Commercial office outlook: the disruption dynamic


Much has been made of the impact that big data, artificial intelligence and “the cloud” will have in disrupting traditional business models, but not of the seismic effect that it will have on the market for corporate real estate, writes Nick Judd, founder and head of investment at 90 North.

It will, though, have a real impact on both demand for and the value of office assets. What may have seemed a solid investment proposition five years ago may be unfit for tenant needs in the workplace market of the next decade. Investors need to pay attention.

While location will endure as a real estate fundamental, the investment landscape has become significantly more complex. The emergence of radical new requirements mean that investors and tenants are aggressively seeking new types of business premises.

There are relevant soft factors now in play that are currently having a material impact on demand for office property. With professional white-collar employment at an all-time high in many developed economies, and companies hunting for talent, organisations are increasingly looking to invest in “live, work and play” facilities to ‘host” their teams.

This initially translates to very high demand for offices located in areas near to appropriate housing, leisure and retail facilities. It also materially increases demand for the right type of building; often brand new or substantially remodelled with strong environmental accreditation, providing wide, open floor plans and extensive on-site facilities such as crèches, gyms, in-house dining areas and, of course, flexible and collaborative workspaces similar to those found in the booming serviced office sector.

While the increased investment to provide such an environment may be unwelcome, the payback to the tenant is considerable and will result in reduced staff turnover and greater productivity. If for example, an employee works for an extra 30 minutes every day – or is enticed to come to the office at weekends – then the compound annual impact on productivity is very material.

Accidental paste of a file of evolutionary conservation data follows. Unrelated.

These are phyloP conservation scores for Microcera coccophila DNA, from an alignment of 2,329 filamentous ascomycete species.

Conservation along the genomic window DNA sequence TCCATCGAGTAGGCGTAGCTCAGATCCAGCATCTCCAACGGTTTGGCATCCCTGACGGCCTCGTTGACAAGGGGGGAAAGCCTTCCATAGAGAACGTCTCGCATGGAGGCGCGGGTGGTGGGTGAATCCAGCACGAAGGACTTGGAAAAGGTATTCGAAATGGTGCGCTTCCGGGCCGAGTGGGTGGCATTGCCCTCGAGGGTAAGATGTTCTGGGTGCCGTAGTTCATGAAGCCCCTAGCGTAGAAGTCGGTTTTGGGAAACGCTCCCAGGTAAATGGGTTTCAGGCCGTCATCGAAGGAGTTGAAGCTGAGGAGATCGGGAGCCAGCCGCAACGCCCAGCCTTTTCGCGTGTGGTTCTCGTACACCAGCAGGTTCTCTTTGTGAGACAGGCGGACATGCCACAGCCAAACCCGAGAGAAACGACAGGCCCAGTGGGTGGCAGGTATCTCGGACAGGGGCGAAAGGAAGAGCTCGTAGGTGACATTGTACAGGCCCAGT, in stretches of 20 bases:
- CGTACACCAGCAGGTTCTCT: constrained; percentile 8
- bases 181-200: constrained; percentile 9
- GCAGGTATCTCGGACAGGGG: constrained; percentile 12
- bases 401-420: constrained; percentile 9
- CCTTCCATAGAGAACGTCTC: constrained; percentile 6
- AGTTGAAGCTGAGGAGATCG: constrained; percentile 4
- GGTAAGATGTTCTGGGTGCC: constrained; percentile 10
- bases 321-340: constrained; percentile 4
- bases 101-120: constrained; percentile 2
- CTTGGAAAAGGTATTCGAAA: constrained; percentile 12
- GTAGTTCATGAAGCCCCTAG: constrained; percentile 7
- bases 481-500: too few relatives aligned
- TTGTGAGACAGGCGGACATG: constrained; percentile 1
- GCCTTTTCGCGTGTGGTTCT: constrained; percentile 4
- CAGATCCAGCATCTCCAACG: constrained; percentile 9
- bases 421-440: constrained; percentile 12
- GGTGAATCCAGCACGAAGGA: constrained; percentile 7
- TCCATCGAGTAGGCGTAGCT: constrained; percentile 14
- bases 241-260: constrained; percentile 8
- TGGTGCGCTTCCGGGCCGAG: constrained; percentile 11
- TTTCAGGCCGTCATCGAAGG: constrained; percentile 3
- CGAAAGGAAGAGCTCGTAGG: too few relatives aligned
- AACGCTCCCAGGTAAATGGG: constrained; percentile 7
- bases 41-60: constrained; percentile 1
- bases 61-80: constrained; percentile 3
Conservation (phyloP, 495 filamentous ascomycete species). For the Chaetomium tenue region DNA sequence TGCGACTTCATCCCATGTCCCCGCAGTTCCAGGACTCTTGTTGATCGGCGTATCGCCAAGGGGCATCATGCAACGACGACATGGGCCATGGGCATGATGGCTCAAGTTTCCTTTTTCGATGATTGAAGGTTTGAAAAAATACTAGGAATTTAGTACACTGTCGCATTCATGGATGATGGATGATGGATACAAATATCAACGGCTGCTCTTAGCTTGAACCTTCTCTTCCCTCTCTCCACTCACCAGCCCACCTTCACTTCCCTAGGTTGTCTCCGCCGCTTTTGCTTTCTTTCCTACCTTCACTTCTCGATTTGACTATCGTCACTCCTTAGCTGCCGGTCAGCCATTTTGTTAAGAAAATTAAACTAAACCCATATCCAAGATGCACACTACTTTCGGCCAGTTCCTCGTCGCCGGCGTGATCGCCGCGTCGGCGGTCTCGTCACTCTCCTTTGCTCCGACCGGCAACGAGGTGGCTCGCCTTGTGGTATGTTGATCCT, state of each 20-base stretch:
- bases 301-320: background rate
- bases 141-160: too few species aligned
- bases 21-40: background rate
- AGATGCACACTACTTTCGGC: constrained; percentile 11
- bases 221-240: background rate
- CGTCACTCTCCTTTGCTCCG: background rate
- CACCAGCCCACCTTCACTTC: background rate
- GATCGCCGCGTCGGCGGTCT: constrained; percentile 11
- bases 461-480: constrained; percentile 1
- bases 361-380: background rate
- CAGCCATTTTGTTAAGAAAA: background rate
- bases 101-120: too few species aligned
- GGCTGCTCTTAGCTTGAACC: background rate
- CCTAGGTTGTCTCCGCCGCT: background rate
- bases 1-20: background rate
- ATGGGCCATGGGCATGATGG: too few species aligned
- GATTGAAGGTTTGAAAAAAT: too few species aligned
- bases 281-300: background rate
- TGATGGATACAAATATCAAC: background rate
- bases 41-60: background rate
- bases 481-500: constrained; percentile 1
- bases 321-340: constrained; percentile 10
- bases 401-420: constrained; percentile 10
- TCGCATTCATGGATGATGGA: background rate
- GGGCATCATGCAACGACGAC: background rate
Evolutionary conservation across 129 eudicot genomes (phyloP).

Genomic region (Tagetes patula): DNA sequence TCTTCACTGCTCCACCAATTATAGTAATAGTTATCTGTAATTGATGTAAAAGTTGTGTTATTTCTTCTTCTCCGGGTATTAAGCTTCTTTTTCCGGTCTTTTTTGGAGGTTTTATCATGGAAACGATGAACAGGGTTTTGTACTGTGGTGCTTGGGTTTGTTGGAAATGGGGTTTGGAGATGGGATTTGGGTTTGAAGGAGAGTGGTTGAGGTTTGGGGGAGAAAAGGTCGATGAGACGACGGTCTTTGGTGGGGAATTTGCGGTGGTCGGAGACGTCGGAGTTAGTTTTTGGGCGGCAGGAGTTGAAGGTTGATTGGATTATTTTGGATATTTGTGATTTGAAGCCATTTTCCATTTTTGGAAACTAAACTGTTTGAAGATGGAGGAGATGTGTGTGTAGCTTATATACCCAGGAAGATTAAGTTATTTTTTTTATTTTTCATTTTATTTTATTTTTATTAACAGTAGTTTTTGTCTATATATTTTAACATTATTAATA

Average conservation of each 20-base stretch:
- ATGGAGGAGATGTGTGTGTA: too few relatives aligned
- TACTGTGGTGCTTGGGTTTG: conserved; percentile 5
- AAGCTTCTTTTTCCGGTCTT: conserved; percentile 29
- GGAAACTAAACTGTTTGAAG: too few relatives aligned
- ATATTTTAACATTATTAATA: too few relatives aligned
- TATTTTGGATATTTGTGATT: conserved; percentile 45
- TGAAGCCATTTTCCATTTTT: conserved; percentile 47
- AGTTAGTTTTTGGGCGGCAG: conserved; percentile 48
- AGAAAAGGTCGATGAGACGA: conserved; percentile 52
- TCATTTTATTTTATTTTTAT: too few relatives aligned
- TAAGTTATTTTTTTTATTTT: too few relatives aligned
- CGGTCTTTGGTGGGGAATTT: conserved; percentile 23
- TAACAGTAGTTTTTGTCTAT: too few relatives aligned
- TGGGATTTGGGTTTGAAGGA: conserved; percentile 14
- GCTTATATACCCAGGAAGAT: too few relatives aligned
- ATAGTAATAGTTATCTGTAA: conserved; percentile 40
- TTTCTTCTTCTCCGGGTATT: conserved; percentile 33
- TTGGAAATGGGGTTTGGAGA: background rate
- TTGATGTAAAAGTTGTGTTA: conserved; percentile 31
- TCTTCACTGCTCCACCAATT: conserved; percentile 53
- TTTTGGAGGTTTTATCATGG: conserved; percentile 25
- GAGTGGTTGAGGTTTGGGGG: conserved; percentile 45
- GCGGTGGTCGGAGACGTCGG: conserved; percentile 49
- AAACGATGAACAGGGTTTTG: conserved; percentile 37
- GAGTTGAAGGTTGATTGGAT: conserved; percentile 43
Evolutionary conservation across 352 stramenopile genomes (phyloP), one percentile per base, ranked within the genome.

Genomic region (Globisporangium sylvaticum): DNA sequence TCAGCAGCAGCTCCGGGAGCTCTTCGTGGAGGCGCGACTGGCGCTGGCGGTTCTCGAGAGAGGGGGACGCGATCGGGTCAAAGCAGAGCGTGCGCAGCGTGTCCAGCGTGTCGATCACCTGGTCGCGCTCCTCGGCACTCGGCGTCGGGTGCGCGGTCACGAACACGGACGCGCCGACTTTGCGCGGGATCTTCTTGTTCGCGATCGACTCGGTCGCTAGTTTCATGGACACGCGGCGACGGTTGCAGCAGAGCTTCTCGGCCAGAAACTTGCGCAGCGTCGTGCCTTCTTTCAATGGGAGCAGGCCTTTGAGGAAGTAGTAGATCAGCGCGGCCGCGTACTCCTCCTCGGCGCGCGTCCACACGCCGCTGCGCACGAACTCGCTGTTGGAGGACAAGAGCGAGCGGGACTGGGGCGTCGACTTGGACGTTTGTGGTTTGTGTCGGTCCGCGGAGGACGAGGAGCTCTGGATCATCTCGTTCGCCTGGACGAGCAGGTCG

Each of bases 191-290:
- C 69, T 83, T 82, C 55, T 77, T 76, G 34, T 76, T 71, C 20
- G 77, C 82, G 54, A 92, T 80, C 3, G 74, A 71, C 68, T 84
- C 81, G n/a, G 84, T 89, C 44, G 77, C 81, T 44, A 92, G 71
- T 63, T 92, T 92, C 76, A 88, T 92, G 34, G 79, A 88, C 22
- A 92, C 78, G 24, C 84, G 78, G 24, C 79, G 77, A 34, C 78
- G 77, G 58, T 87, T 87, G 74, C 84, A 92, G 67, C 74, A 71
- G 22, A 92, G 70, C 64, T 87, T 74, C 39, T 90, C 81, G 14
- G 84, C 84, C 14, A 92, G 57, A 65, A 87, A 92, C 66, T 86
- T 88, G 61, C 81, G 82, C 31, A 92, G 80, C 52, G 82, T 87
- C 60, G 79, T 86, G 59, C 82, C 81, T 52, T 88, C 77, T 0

This trend creates substantial new opportunities for real estate investors to position themselves for future demand by acquiring assets that meet these long-term tenant needs. However, existing portfolios may contain substantial risk, as, despite strong covenants, current stock may not be fit for future purpose. This can lead to significant mis-valuation on investor balance sheets and create substantial unanticipated capex requirements to renew or attract a new tenant.

Caveat emptor or, more appropriately in this case, investor beware.

Additionally, any investment in new office developments needs to be evaluated based upon a business plan which factors in this emergent future demand dynamic. Substantial value can be added through sourcing assets that may be easy to transition from old to new style premises.

But, in all cases, investors need to understand that tenant demand can be heavily influenced by factors outside of traditional corporate priorities. This is an important trend that will only accelerate.

This article was first published in Estates Gazette.